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Meaning of FPs

When our attention is fixed on them, filled pauses in spontaneous speech really seem to distract from the message. However, the reality is that they may indicate certain cognitive functions as well as serve some very important communicative functions.

As indicators of cognitive and affective states

One possible function that pauses serve in spontaneous speech is to mark the boundaries between syntactic units such as the phrase, clause, and sentence. Many researchers hypothesize that these pauses occur at such junctures because the speaker is making linguistic decisions requiring extra processing time (e.g., Goldman-Eisler, 1972).

There is also an hypothetical link between occurrences of FPs in spontaneous speech and such cognitive variables as abstractness and task difficulty (e.g., Levin et al., 1967; Taylor, 1969; Siegman & Pope, 1965, 1966). Reynolds and Paivio (1968), for example, found that when defining abstract rather than concrete nouns, pauses increased. However, there is some doubt as to the reliability of estimating and quantifying task difficulty.

With regard to affective variables, the seemingly commonsense prediction that higher anxiety results in an increase in FPs has not been reliably borne out in research. Early research by Mahl (1956) lent some credence to the hypothesis, but later research (e.g., Cassotto et al., 1967 in Rochester, 1973; Siegman & Pope, 1965; Pope et al., 1970; Ragsdale, 1976) has contradicted these results with respect to FPs.

In conversational strategies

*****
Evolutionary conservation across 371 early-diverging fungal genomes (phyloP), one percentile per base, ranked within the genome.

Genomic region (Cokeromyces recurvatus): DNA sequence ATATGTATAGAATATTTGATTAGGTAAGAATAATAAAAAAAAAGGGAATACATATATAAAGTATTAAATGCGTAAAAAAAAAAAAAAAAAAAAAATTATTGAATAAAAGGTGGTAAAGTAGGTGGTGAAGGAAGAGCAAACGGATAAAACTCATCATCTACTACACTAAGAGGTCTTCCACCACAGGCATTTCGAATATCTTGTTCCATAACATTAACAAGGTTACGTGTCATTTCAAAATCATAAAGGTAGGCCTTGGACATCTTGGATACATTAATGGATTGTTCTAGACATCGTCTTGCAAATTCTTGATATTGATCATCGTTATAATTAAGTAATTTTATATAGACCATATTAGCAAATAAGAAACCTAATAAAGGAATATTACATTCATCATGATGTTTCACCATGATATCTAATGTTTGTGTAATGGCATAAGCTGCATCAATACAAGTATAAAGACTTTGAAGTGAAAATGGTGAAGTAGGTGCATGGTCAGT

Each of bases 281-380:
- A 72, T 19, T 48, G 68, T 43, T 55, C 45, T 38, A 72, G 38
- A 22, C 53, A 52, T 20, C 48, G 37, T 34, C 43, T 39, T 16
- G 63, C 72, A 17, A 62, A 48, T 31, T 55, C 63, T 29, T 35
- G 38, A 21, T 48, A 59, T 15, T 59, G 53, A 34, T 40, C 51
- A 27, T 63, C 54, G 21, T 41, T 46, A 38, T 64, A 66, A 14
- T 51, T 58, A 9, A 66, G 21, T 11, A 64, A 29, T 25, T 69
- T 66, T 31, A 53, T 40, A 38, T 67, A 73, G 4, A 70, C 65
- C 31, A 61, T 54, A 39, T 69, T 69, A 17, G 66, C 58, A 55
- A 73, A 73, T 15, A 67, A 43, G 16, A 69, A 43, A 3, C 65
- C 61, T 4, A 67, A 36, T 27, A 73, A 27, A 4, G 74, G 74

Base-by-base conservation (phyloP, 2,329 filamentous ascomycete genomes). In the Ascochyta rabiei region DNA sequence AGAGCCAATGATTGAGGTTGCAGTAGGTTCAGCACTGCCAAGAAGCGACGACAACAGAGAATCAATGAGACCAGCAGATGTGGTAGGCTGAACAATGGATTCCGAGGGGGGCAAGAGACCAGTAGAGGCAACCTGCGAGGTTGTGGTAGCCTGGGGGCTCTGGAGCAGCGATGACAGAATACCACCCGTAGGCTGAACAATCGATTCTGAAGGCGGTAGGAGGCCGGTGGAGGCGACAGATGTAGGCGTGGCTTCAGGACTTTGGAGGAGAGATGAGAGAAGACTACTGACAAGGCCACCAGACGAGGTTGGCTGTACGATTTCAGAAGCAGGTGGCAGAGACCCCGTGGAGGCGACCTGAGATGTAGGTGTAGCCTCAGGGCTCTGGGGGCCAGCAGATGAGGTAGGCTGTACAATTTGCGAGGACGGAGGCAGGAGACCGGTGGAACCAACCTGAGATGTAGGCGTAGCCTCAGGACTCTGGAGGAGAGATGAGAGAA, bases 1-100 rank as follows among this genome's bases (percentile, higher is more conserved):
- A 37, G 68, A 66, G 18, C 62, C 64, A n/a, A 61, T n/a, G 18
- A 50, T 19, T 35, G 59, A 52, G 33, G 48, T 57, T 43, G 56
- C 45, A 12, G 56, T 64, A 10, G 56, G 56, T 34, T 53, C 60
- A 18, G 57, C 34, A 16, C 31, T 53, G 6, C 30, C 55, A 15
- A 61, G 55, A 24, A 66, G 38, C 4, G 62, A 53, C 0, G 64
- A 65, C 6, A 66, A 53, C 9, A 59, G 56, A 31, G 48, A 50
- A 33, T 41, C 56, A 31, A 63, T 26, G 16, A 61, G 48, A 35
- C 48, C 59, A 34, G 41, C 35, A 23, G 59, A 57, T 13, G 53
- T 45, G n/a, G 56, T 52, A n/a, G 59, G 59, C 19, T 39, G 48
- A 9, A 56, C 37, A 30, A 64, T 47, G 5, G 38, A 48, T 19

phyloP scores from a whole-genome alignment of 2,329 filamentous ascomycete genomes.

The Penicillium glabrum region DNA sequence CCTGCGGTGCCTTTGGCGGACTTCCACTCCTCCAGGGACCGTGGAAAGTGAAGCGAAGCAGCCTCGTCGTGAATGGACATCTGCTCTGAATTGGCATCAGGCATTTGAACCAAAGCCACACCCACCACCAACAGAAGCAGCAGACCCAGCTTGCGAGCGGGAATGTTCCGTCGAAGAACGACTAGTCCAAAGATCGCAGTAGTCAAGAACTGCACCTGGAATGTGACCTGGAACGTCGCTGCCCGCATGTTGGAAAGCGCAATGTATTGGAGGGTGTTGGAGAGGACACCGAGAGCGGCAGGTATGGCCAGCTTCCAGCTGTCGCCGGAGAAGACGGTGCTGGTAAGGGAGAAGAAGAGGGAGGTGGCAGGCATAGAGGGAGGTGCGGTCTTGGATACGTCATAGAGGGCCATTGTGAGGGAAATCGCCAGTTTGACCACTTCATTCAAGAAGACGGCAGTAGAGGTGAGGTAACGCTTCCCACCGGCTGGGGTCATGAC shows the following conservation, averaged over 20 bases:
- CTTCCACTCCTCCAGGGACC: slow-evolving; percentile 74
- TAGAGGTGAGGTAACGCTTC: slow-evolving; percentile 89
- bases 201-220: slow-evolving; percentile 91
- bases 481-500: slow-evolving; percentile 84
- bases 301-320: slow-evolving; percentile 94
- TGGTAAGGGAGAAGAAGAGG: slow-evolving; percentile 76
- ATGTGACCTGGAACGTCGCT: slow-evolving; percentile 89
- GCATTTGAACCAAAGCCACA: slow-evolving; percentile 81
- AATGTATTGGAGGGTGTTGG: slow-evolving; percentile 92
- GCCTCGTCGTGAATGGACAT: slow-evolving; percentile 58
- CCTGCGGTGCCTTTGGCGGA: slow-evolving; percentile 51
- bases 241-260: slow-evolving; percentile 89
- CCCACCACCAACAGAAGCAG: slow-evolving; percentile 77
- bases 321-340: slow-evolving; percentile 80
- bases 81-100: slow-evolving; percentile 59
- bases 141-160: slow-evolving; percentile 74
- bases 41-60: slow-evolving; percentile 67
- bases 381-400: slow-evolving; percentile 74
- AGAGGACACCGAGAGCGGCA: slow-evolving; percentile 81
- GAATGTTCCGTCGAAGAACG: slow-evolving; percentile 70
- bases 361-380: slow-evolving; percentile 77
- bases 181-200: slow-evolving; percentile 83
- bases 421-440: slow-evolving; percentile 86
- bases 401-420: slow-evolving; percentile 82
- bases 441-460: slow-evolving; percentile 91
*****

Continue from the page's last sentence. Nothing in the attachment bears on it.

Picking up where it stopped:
In discourse analysis terminology, all the contiguous utterances made by a speaker before the next speaker begins is referred to as a conversational turn. FPs serve an important purpose in helping a speaker hold a conversational turn. When a speaker appears to have finished an idea and wishes to continue speaking although a subsequent utterance is not yet prepared, a FP may be uttered in order to keep control of the conversational ball (Clark & Clark, 1977; Finegan, 1994; Levinson, 1983; Stenstrom, 1994; Wennerstrom, 1994).

From a different perspective, Clark (1994) notes the use of FPs as warning signs to the listener of an upcoming problem in lexicalization. In particular, his work with Foxtree (Foxtree & Clark, 1994, in Clark, 1994) found significant occurrences of lengthening before problematic noun phrases.

FPs also serve as mitigating devices--that is, mitigating against situational anxiety. Perhaps the most well-described (e.g., Finegan, 1994; Levinson, 1983) of these occurrences is when uttering a dispreferred response in an adjacency pair, as follows.

A: How about going to a movie Saturday?
B: Uh, I'm sorry. I already have other plans...

Eakins and Eakins (1978) in a study of sex differences in communication found that women tend to use FPs in order to give a non-aggressive or less-knowledgable appearance.

Women who do take the initiative more in conversations may feel guilty because of their past socialization to docility and their awareness of society's norms of talk for women. Perhaps to offset or play down their taking the initiative, some women try still to give some signs of "proper" nonassertiveness or submissiveness. Use of fillers and hesitations such as uhm, well, and so forth may serve as one such sign. (p. 48)


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Last Revised: 99/08/26


Note! This is the original FPRC ca. 1998. It is made available for archival purposes only. Click here to return to the current FPRC.